Ermita De La Santa Cruz: Christmas Wallpaper

Santa Cruz ruins antigua guatemala

December and January’s Antigua wallpaper calendars are now ready! This wallpaper calendar features Ermita de la Santa Cruz, which we’ve featured before in a previous Antigua calendar. It’s not often you get to see Antigua’s ruins flanked by giant nutcrackers!

Nutcrackers at Ermita de la Santa Cruz

Nutcrackers at Ermita de la Santa Cruz

I’d been wanting to get a closer look at the ruins since it’s only open during special events.

I found my opportunity when I heard there would be a Christmas show event – Navidad Fantastica – showing at the venue.

The show was great and our family really enjoyed the Guatemalan Rockettes. Well done and save for the dialogue during the play, which was in Spanish, all musical numbers were based around English-language Christmas songs.

I’ll update this post with a few pictures later. Expensive show by Guatemalan standards at Q200 per person, I couldn’t help but remember that in the US I had paid at least double for similar presentations.

You won’t miss out on Christmas traditions from the US in Guatemala is what I’m trying to say.

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Instructions on how to download your wallpaper below.

This calendar is available in a US-friendly format which marks Sunday as the first day of the week.

To apply the calendar to your desktop, follow the instructions below:

1- Click on the following links to get your preferred version; each of these links will open a new window (or tab) displaying the wallpaper calendar in the screen size selected.

Ermita de la Santa Cruz:  1920 x 1200 -&- 1920 x 1080

2- Right-click (or Ctrl-click for most Mac users) on the image. Choose the option that says, “Set as Desktop Background”, “Use as Desktop Picture,” or something to that effect. Keep in mind that the exact wording will depend on the browser you use.

3- If the image does not fit your desktop background like it should, you may have to go to your preferred options. On a Mac? Go to System Preferences > Desktop & Screen Saver > Desktop. Using Windows? Go to Control Panel > Display > Desktop) and choose “Fit to screen” as the display mode of your background image.

I hope you enjoy them! Feel free to share with friends and comment on our Facebook page.

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More photos of Christmas in Antigua Guatemala here.

The Whistlers: Guatemala’s Informal Economy

goat milk Antigua Guatemala

According to an article I read recently, about 75% of the working-age population in Guatemala is underemployed, members of the “informal” economy. They are self-employed Guatemalans who make ends meet working odd jobs or by opening a small business of some sort. For these folks, there is little in the way of legal protection or recourse. Simply put, a day not worked is a day that income won’t come. There’s no retirement plan awaiting, or a paid vacation.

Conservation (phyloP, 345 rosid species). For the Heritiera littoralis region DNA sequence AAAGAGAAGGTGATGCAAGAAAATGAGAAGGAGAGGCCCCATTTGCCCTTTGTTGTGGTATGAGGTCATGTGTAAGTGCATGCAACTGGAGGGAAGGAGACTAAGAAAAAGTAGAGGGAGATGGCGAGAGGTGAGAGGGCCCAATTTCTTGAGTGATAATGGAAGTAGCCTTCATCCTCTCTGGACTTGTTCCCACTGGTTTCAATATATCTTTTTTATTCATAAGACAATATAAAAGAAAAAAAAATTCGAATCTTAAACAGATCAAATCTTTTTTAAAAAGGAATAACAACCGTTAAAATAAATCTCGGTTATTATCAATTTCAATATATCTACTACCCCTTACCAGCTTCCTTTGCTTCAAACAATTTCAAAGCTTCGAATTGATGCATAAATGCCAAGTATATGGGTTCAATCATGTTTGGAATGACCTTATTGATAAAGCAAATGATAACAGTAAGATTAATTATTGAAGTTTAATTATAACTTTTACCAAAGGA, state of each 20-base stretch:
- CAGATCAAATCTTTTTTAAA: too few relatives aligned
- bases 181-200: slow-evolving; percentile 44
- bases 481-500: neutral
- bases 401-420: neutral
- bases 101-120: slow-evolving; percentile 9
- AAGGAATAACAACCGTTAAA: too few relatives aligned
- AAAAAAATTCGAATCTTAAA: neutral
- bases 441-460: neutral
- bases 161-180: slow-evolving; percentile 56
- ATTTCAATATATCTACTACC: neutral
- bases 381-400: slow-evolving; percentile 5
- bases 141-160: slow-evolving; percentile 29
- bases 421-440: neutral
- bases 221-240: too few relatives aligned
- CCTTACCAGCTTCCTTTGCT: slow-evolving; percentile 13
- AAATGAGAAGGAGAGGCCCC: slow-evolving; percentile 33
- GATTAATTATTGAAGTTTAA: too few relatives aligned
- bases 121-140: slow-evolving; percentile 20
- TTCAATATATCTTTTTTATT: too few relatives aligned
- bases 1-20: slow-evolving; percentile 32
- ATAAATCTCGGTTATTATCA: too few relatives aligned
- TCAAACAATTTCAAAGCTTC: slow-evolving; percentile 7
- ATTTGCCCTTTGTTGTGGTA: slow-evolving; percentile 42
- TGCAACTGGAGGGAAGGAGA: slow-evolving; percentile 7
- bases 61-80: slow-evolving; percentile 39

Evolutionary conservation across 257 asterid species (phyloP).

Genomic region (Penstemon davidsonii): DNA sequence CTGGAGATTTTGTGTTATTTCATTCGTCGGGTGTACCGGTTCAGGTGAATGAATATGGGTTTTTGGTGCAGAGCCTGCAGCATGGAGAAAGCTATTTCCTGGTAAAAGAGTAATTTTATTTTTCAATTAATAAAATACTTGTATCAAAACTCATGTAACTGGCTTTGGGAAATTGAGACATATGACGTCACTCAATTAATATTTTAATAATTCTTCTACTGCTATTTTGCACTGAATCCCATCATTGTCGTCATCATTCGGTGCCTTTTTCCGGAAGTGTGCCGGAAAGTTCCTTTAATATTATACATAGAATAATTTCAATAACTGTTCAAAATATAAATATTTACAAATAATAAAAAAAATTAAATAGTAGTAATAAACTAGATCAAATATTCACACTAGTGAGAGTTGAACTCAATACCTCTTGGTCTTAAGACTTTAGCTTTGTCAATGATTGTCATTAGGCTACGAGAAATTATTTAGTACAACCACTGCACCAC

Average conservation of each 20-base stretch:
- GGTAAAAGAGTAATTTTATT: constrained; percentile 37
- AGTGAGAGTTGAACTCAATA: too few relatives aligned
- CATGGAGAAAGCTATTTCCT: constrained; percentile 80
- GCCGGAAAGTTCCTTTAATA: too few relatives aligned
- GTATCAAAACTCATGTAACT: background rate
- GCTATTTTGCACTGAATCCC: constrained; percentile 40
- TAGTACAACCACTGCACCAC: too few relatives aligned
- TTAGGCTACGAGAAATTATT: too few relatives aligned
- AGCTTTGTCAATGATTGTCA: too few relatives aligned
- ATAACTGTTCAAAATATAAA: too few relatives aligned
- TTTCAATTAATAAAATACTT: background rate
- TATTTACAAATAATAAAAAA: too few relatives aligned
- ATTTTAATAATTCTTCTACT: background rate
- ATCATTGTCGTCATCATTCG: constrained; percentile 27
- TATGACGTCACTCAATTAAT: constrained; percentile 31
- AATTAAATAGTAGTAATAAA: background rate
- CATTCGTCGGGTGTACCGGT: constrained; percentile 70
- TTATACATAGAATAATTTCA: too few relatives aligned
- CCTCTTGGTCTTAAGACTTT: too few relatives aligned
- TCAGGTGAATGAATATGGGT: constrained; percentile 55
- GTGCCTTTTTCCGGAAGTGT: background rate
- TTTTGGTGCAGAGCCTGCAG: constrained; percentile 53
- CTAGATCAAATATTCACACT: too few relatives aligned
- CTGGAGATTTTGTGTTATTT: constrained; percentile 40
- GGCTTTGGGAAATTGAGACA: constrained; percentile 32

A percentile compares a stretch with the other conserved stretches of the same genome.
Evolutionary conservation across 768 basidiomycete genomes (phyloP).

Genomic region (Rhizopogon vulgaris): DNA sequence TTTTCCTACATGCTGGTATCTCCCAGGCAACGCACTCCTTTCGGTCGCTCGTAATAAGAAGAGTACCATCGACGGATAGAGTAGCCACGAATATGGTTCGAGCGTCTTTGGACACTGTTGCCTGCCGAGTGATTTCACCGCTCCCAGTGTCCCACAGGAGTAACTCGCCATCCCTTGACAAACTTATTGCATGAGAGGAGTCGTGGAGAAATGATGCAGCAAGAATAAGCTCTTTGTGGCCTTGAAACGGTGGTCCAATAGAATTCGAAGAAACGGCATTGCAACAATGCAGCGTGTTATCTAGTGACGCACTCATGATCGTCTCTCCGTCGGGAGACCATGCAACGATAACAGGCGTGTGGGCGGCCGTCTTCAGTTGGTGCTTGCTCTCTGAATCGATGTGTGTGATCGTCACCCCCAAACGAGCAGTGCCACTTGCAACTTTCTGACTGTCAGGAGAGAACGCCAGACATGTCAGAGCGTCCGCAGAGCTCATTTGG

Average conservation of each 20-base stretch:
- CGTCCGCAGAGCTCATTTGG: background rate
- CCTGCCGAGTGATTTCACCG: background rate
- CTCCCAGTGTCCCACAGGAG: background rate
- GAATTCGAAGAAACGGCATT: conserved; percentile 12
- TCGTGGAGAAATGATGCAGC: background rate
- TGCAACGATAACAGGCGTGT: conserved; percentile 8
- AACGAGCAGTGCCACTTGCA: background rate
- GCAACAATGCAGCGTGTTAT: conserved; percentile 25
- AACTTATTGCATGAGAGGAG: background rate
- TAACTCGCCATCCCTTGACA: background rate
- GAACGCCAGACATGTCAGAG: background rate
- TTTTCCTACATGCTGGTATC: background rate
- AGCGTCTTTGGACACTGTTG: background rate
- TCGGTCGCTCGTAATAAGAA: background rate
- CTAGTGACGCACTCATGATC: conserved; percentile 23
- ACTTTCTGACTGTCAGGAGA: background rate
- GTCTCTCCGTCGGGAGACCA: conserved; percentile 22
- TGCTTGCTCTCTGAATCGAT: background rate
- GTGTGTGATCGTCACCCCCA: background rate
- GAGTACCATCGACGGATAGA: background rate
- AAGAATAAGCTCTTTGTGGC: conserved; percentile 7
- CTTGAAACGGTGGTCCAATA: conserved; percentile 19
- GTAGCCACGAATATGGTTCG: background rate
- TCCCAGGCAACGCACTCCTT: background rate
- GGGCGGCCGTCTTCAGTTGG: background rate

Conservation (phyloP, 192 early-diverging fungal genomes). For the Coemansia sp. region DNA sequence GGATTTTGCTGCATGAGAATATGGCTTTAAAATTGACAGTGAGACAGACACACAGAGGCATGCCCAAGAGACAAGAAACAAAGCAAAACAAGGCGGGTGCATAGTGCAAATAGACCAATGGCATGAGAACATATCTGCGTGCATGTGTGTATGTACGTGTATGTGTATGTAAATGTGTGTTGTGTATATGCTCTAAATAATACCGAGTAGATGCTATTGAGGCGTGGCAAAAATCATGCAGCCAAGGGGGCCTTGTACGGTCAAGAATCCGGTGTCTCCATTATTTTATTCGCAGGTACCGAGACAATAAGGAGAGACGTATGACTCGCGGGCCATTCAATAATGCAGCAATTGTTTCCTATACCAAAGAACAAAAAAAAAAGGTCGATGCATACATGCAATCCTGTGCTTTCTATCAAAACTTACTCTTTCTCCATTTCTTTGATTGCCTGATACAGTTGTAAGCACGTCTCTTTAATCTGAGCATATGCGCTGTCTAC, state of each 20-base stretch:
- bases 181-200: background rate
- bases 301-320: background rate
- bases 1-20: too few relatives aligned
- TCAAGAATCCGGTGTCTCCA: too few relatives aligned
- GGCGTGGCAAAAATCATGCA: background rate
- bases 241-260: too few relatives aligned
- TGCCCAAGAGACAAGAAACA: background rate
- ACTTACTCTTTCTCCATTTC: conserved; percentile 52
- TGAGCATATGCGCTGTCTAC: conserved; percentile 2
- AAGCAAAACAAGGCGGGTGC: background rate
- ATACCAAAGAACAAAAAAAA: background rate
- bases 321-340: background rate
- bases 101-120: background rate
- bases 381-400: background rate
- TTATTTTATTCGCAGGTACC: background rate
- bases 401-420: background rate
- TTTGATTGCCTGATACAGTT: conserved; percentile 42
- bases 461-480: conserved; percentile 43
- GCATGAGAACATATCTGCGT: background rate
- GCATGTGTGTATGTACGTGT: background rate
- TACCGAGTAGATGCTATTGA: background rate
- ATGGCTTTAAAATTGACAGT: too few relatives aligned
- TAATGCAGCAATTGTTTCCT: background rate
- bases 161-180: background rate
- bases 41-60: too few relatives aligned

Most people that visit Guatemala will have some sort of interaction with these workers. From handicrafts sellers, boys who’ll shine your shoes at Parque Central for Q3, to the lady that helps people park on the street while her two young daughters watch. Whether it rains or shines, what they eat (or don’t) that day will depend on how much money they can make that day.

For Guatemalans who grew up in their country, these workers are part of the landscape. For most foreigners, adjusting to this economy can often take some getting used to. For example, there are no newspaper dispensing machines in Antigua. Nor can you buy one at the supermarket. If you want a newspaper, you head to your favorite newspaper seller, who’ll be there selling them rain or shine. You can always visit the friendly “lady with a hat“, a fixture next to Parque Central.

If you happen to live on the outskirts of Antigua, or in one of the nearby towns, you might soon begin to figure out who’s selling what outside your door. I’ve yet to master this skill, one that is second nature to my wife. Depending on the whistle sound, there might be someone outside my house selling newspapers, fresh bread, goat milk, or alternatively, offering to remove soot from your pots and knick-knackspen your knives.

guatemala goat cheese

My Goat Cheese Dealer…

For weeks now, the wife has been nagging me to do something about the now-dull knives we bought a couple years ago at Cemaco (aka Guatemala’s version of Target). And for weeks I’ve been trying to figure out when the knife-sharpening guy was outside, only to return to the house bummed when it wasn’t. A blind squirrel will find a nut occasionally and after checking outside after every whistle, I finally found my guy.

Knife-sharpening Guy

The Elusive Knife-sharpening Guy

And so it was that for a price of Q5 per knife, I saved myself the trouble of having to sharpen knives myself or worse, buying cheap new ones at the Mercado, which I was close to doing.